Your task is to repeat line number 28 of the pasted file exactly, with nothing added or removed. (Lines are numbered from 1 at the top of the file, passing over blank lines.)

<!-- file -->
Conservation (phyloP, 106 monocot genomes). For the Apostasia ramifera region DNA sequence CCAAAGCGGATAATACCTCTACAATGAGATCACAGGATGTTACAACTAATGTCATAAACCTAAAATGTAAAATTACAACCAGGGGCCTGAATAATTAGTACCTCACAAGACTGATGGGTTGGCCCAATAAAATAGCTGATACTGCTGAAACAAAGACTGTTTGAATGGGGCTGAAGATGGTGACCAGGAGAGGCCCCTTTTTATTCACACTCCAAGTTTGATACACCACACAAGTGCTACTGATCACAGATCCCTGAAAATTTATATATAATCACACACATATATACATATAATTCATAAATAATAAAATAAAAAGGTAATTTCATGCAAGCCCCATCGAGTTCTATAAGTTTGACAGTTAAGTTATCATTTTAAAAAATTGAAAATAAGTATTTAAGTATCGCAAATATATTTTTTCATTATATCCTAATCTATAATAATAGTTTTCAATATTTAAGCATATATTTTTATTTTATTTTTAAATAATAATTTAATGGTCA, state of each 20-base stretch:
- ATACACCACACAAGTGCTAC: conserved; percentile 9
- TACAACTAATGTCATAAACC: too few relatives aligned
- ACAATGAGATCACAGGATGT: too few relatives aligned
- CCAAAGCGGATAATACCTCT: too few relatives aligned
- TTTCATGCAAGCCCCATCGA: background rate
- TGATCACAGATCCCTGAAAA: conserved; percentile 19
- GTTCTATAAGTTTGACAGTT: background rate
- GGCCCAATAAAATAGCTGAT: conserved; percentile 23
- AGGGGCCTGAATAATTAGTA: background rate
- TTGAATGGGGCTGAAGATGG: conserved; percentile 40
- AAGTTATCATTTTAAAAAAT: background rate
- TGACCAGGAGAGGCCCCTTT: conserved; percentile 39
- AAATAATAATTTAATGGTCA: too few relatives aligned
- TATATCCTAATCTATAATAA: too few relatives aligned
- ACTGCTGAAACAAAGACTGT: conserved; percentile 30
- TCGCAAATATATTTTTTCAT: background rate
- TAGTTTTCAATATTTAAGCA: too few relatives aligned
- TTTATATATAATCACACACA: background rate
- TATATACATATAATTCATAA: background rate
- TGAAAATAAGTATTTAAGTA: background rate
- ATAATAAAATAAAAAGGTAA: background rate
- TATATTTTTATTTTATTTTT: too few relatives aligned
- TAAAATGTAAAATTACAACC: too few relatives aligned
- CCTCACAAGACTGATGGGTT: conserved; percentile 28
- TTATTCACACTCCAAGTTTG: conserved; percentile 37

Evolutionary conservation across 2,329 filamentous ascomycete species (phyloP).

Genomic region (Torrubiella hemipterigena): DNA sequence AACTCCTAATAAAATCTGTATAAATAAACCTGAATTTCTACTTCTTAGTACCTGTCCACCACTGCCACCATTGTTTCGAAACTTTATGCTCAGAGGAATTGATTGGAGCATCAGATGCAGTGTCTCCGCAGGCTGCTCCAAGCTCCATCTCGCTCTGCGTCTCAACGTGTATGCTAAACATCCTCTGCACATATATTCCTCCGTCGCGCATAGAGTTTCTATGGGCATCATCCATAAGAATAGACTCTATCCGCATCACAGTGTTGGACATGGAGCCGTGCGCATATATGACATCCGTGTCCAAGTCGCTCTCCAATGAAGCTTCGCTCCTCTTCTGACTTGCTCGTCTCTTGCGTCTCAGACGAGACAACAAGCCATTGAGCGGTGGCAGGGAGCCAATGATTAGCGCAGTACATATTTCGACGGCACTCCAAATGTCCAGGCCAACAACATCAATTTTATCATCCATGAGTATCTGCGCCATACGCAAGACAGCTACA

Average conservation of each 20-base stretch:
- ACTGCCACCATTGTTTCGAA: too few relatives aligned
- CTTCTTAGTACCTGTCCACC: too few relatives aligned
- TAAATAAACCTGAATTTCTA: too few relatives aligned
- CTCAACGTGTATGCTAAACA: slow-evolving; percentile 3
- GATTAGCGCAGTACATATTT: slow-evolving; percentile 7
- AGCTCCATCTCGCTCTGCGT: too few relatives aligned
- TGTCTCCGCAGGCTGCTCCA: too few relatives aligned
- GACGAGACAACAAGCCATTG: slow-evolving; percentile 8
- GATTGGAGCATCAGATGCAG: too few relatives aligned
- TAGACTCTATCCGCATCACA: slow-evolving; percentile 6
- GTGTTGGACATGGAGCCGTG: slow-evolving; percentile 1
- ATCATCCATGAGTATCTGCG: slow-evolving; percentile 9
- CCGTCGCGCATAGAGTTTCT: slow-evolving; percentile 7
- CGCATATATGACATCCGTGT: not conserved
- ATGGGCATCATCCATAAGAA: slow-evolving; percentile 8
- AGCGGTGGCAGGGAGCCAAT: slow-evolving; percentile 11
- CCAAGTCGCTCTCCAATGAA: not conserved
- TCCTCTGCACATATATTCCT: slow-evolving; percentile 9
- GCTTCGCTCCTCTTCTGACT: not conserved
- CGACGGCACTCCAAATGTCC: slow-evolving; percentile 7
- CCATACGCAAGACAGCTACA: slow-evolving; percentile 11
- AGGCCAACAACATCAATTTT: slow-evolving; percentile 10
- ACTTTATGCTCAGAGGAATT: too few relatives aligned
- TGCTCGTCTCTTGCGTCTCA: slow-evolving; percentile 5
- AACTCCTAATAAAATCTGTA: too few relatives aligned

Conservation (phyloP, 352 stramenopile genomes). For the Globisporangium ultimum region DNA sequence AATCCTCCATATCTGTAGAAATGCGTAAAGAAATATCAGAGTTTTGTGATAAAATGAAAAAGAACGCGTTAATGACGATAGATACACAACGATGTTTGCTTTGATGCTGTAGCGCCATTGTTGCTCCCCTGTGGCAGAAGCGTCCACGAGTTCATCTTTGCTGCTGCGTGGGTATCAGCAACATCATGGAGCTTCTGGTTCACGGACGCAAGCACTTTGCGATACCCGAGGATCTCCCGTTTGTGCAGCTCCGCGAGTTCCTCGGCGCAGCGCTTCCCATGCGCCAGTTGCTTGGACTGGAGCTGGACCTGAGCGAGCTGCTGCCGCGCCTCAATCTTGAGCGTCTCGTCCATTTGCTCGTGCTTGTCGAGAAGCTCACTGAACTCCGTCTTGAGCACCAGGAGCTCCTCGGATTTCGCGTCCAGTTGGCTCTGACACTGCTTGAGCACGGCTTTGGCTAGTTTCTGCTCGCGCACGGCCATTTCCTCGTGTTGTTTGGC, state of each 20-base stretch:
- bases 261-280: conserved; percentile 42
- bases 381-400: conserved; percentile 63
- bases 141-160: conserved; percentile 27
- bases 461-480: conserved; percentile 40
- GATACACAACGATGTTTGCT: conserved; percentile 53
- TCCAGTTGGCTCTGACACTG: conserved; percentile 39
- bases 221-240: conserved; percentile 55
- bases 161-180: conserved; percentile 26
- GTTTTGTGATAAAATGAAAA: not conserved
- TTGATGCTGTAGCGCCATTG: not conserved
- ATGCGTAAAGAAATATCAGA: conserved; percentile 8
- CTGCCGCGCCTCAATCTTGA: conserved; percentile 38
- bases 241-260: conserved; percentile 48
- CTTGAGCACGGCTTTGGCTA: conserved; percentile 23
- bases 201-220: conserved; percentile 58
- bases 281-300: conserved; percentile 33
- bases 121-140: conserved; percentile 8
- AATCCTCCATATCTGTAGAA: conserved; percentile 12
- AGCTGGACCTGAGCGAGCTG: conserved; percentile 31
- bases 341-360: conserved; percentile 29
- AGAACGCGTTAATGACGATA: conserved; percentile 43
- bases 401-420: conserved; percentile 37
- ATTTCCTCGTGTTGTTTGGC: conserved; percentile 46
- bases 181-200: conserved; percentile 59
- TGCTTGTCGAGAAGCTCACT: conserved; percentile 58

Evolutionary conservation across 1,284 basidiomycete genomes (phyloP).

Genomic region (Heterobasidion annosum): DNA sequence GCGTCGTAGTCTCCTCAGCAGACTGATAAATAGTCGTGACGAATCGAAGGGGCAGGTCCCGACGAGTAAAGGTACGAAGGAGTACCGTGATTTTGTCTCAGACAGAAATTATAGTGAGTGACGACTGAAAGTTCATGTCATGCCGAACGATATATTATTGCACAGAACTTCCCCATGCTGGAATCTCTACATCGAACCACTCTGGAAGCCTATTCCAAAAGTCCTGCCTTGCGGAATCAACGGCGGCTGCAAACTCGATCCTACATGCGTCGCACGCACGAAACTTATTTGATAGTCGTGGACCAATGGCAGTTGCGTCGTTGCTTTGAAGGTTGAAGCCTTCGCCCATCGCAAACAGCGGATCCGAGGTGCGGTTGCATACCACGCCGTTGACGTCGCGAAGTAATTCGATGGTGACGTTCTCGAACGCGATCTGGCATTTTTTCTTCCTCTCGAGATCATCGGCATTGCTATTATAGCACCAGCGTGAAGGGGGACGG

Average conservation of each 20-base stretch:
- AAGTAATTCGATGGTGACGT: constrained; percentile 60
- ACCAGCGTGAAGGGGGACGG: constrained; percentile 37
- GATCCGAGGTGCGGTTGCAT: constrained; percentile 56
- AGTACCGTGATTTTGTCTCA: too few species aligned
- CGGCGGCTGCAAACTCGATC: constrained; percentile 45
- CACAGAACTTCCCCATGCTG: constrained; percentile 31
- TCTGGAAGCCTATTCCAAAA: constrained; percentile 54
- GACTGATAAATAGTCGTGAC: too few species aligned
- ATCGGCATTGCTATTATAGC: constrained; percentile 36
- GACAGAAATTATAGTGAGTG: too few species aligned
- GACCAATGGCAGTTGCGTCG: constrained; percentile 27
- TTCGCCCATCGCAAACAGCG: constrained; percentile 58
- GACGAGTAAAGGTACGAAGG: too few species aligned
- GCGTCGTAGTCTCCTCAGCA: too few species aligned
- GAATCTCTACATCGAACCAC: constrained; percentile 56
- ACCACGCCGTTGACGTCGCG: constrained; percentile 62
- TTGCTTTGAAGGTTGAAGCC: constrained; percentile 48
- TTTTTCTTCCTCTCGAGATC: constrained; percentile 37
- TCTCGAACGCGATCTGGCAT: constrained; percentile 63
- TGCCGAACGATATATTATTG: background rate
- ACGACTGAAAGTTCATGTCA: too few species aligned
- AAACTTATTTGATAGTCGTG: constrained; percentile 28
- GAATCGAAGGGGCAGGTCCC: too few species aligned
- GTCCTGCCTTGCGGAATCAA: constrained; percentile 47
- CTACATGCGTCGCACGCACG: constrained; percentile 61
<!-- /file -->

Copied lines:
Genomic region (Torrubiella hemipterigena): DNA sequence AACTCCTAATAAAATCTGTATAAATAAACCTGAATTTCTACTTCTTAGTACCTGTCCACCACTGCCACCATTGTTTCGAAACTTTATGCTCAGAGGAATTGATTGGAGCATCAGATGCAGTGTCTCCGCAGGCTGCTCCAAGCTCCATCTCGCTCTGCGTCTCAACGTGTATGCTAAACATCCTCTGCACATATATTCCTCCGTCGCGCATAGAGTTTCTATGGGCATCATCCATAAGAATAGACTCTATCCGCATCACAGTGTTGGACATGGAGCCGTGCGCATATATGACATCCGTGTCCAAGTCGCTCTCCAATGAAGCTTCGCTCCTCTTCTGACTTGCTCGTCTCTTGCGTCTCAGACGAGACAACAAGCCATTGAGCGGTGGCAGGGAGCCAATGATTAGCGCAGTACATATTTCGACGGCACTCCAAATGTCCAGGCCAACAACATCAATTTTATCATCCATGAGTATCTGCGCCATACGCAAGACAGCTACA